Smell-a-Rama Bingo


Smellers bingo


Smell a Rama Bingo (13)

I created a Bingo game to go with the summer reading theme, Fizz, Boom Read! This interactive Smell-a-Rama Bingo is easy and on the cheap side. I used a lot of ingredients I already had in the house and around the library, and asked co-workers to bring in some stuff I didn’t have at home.

What You Need:

  • Styrofoam cups (The Styrofoam holds the smells in a lot better.)
  • Aluminum foil
  • Rubber bands
  • A pin
  • Bingo Cards: Smeller’s Bingo
  • Crayons
  • PowerPoint Game: Smeller’s Bingo

What You Do:

Prepare each cup for a unique scent. Rub the fruit/herbs/etc. around inside the cup. Rip pieces of aluminum foil to cover the lid and secure with a rubber band. Prick a few holes in the foil so the smell can be unleashed.

Smell Bingo Cup (1) Smell Bingo Cup (3) Smell Bingo Cup (2)

How to Play:

Hand out Bingo Cards and crayons.

Pass out one cup at a time and let the kids smell the cup. Have them color a square of that scent if it’s on their bingo card.

Give out clothespins for each bingo a child gets so they can hold their nose.

Smell MasterFor more school age ideas, check out Bryce Don’t Play. She’s hosting this month’s school age blog hop, Thrive Thursday. To check out past roundups, click here. For more information check out the schedulePinterest board, and Facebook Group.


Musical Melodies

Musical Bottles (5)

I will be doing a Musical Melodies program this summer with my school agers. Since the setup is a little time consuming, I have done it ahead of time.

You’ll Need:

  • 5 glass bottles (12 oz.) (Since we don’t drink much of anything except water, I asked the local package store for clear,  glass bottle donations and they gave me free, empty Coronas.)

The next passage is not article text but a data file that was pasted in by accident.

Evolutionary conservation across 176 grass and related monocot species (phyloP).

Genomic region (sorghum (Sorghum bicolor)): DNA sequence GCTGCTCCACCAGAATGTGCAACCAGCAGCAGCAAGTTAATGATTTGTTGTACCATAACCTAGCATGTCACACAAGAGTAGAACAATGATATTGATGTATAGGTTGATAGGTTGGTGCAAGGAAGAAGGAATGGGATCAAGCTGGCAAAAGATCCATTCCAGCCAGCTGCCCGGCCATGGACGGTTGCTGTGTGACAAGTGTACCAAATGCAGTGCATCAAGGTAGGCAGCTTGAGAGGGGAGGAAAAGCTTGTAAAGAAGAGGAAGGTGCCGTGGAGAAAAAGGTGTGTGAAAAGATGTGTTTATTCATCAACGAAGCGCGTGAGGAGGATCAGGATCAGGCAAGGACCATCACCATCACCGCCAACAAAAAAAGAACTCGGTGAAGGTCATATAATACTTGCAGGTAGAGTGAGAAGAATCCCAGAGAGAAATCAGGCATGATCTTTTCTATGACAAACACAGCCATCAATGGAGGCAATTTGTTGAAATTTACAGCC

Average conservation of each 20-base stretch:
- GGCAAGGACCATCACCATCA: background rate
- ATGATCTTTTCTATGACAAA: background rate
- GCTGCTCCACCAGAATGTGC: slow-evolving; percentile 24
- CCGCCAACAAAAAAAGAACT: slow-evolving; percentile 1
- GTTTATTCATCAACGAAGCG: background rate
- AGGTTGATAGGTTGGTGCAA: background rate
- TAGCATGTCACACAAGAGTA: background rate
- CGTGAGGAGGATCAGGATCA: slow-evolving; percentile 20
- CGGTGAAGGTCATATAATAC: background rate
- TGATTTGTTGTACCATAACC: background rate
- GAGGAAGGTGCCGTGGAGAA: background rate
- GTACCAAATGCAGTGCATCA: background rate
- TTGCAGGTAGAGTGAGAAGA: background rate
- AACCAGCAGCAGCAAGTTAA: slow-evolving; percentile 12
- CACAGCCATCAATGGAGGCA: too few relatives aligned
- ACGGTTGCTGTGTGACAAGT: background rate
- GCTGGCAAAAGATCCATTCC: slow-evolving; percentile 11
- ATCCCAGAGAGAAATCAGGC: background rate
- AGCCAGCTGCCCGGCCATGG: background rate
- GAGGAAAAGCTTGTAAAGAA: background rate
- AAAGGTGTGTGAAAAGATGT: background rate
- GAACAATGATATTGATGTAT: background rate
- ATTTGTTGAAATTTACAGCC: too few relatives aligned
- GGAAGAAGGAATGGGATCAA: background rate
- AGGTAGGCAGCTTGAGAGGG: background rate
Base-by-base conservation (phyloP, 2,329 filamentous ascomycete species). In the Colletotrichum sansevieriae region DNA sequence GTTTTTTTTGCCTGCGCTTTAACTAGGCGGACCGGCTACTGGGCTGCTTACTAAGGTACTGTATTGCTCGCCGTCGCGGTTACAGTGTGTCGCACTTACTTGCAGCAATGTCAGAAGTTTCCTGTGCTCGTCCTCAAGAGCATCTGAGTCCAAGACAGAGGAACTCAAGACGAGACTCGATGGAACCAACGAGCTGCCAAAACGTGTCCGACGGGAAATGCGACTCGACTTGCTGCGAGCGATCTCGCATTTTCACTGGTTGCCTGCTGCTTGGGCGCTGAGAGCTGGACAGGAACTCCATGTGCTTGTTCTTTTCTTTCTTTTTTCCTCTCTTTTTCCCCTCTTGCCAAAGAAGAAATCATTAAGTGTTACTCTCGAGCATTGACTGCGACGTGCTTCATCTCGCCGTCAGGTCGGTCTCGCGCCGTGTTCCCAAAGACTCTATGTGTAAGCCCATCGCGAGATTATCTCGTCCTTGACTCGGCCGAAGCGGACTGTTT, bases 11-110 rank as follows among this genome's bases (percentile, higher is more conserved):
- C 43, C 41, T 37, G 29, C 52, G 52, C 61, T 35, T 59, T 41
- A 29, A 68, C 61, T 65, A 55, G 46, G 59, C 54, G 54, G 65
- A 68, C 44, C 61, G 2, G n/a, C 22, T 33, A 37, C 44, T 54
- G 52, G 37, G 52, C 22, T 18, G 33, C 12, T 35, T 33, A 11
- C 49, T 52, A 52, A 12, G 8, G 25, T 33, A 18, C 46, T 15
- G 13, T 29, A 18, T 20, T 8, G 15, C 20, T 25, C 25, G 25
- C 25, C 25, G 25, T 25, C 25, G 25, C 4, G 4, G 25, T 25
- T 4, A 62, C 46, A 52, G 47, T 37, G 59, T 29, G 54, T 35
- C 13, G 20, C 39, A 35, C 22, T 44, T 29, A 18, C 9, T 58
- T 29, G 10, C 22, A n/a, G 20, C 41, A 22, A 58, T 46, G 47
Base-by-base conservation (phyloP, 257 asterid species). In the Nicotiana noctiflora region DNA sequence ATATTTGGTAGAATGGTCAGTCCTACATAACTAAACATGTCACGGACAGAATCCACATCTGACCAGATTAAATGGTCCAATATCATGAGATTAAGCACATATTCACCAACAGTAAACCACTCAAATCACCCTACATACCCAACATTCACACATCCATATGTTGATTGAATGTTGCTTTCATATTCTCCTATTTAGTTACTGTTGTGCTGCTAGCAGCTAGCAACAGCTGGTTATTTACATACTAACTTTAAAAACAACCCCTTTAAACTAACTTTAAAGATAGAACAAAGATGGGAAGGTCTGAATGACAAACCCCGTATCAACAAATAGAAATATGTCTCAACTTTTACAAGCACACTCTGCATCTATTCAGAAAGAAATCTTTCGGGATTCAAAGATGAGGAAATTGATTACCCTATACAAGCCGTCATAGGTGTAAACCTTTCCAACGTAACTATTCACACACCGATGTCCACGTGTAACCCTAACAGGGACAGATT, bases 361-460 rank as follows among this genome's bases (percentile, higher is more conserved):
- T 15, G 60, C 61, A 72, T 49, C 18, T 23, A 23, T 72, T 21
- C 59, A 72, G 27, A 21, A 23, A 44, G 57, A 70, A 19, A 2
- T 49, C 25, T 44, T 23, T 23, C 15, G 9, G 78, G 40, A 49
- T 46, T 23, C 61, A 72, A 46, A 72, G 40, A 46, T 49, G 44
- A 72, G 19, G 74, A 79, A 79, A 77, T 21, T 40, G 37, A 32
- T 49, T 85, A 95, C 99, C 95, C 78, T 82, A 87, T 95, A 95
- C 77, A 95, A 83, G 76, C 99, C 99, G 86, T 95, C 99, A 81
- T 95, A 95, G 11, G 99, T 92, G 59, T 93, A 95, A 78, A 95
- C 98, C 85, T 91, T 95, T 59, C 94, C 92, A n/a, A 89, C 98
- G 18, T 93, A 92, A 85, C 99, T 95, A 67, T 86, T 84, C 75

• Water
  • Measuring cup with ounces
  • Food coloring
  • Optional: rubber gloves and newspaper (if you’re clumsy like me and spill food coloring all over) and a skewer to stir food coloring
  • Wood tipped drumsticks
  • Optional: Bottle capper, bottle caps, can opener (Again, I’m lucky because my husband has some cool tools around the house. You can ask a local brewery if they could do this for you, or you can purchase the capper and caps for about $20.00. Or, you can setup an hour before the program. I made four sets of five and it took about 45 minutes from start to finish. I will use a bottle opener to open the bottles before the kids walk in the door.)
Colored Bottle Amount of water Food coloring drops
Red 11.4 oz 5 red
Orange 7.8 oz 1 red + 8 yellow
Green 6.6 oz 3 green
Blue 4.8 oz 3 blue
Purple 3.6 oz 2 red + 1 blue


1. Measure the ounces into each bottle.
1. Measure the ounces into each bottle.
2. Place drops of food coloring in each bottle. Stir with skewer.
2. Place drops of food coloring in each bottle. Stir with skewer.
3. Optional: Cap bottles and store until you're ready for the program!
3. Optional: Cap bottles and store until you’re ready for the program!

I will have some easy songs for the children to learn how to play, using wood-tipped drumsticks:

OLD MACDONALD Jingle Bells Mary Had a Little LambBryce Don’t Play is hosting this month’s school age programming blog hop: Thrive Thursday.  To check out past roundups, click here. For more information check out the schedulePinterest board, and Facebook Group. Email me if you want to host in the fall!